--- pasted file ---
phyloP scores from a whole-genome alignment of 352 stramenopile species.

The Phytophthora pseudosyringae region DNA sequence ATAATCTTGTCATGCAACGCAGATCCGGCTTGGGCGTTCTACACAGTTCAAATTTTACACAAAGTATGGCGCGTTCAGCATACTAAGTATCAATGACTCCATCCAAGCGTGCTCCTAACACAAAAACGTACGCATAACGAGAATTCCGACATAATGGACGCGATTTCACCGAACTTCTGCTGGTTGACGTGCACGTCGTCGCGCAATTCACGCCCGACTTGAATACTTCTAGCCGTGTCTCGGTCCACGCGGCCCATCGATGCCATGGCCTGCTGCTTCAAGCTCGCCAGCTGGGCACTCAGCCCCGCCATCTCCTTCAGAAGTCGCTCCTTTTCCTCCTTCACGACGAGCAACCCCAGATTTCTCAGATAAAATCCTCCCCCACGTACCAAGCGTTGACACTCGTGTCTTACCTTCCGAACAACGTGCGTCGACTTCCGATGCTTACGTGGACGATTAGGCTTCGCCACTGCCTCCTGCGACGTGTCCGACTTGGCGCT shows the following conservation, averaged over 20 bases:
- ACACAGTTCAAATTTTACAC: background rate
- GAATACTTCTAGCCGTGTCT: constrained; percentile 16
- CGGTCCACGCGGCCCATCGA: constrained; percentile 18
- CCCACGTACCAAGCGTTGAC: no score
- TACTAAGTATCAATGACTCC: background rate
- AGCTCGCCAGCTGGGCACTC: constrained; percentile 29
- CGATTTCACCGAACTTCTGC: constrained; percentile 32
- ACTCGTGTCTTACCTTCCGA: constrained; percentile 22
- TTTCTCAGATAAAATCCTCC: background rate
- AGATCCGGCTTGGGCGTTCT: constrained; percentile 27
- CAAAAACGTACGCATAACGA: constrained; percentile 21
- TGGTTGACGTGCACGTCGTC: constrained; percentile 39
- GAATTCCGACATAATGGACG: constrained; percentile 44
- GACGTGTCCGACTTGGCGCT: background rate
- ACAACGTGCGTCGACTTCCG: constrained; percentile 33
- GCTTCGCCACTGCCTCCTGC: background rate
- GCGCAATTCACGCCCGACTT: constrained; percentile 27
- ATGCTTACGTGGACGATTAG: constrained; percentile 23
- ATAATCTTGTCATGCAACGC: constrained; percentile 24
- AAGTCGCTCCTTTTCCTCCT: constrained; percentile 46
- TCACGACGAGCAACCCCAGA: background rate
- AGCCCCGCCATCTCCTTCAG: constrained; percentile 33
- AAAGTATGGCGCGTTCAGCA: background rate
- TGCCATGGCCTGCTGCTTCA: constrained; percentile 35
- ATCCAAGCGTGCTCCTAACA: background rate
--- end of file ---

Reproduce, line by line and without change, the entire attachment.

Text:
phyloP scores from a whole-genome alignment of 352 stramenopile species.

The Phytophthora pseudosyringae region DNA sequence ATAATCTTGTCATGCAACGCAGATCCGGCTTGGGCGTTCTACACAGTTCAAATTTTACACAAAGTATGGCGCGTTCAGCATACTAAGTATCAATGACTCCATCCAAGCGTGCTCCTAACACAAAAACGTACGCATAACGAGAATTCCGACATAATGGACGCGATTTCACCGAACTTCTGCTGGTTGACGTGCACGTCGTCGCGCAATTCACGCCCGACTTGAATACTTCTAGCCGTGTCTCGGTCCACGCGGCCCATCGATGCCATGGCCTGCTGCTTCAAGCTCGCCAGCTGGGCACTCAGCCCCGCCATCTCCTTCAGAAGTCGCTCCTTTTCCTCCTTCACGACGAGCAACCCCAGATTTCTCAGATAAAATCCTCCCCCACGTACCAAGCGTTGACACTCGTGTCTTACCTTCCGAACAACGTGCGTCGACTTCCGATGCTTACGTGGACGATTAGGCTTCGCCACTGCCTCCTGCGACGTGTCCGACTTGGCGCT shows the following conservation, averaged over 20 bases:
- ACACAGTTCAAATTTTACAC: background rate
- GAATACTTCTAGCCGTGTCT: constrained; percentile 16
- CGGTCCACGCGGCCCATCGA: constrained; percentile 18
- CCCACGTACCAAGCGTTGAC: no score
- TACTAAGTATCAATGACTCC: background rate
- AGCTCGCCAGCTGGGCACTC: constrained; percentile 29
- CGATTTCACCGAACTTCTGC: constrained; percentile 32
- ACTCGTGTCTTACCTTCCGA: constrained; percentile 22
- TTTCTCAGATAAAATCCTCC: background rate
- AGATCCGGCTTGGGCGTTCT: constrained; percentile 27
- CAAAAACGTACGCATAACGA: constrained; percentile 21
- TGGTTGACGTGCACGTCGTC: constrained; percentile 39
- GAATTCCGACATAATGGACG: constrained; percentile 44
- GACGTGTCCGACTTGGCGCT: background rate
- ACAACGTGCGTCGACTTCCG: constrained; percentile 33
- GCTTCGCCACTGCCTCCTGC: background rate
- GCGCAATTCACGCCCGACTT: constrained; percentile 27
- ATGCTTACGTGGACGATTAG: constrained; percentile 23
- ATAATCTTGTCATGCAACGC: constrained; percentile 24
- AAGTCGCTCCTTTTCCTCCT: constrained; percentile 46
- TCACGACGAGCAACCCCAGA: background rate
- AGCCCCGCCATCTCCTTCAG: constrained; percentile 33
- AAAGTATGGCGCGTTCAGCA: background rate
- TGCCATGGCCTGCTGCTTCA: constrained; percentile 35
- ATCCAAGCGTGCTCCTAACA: background rate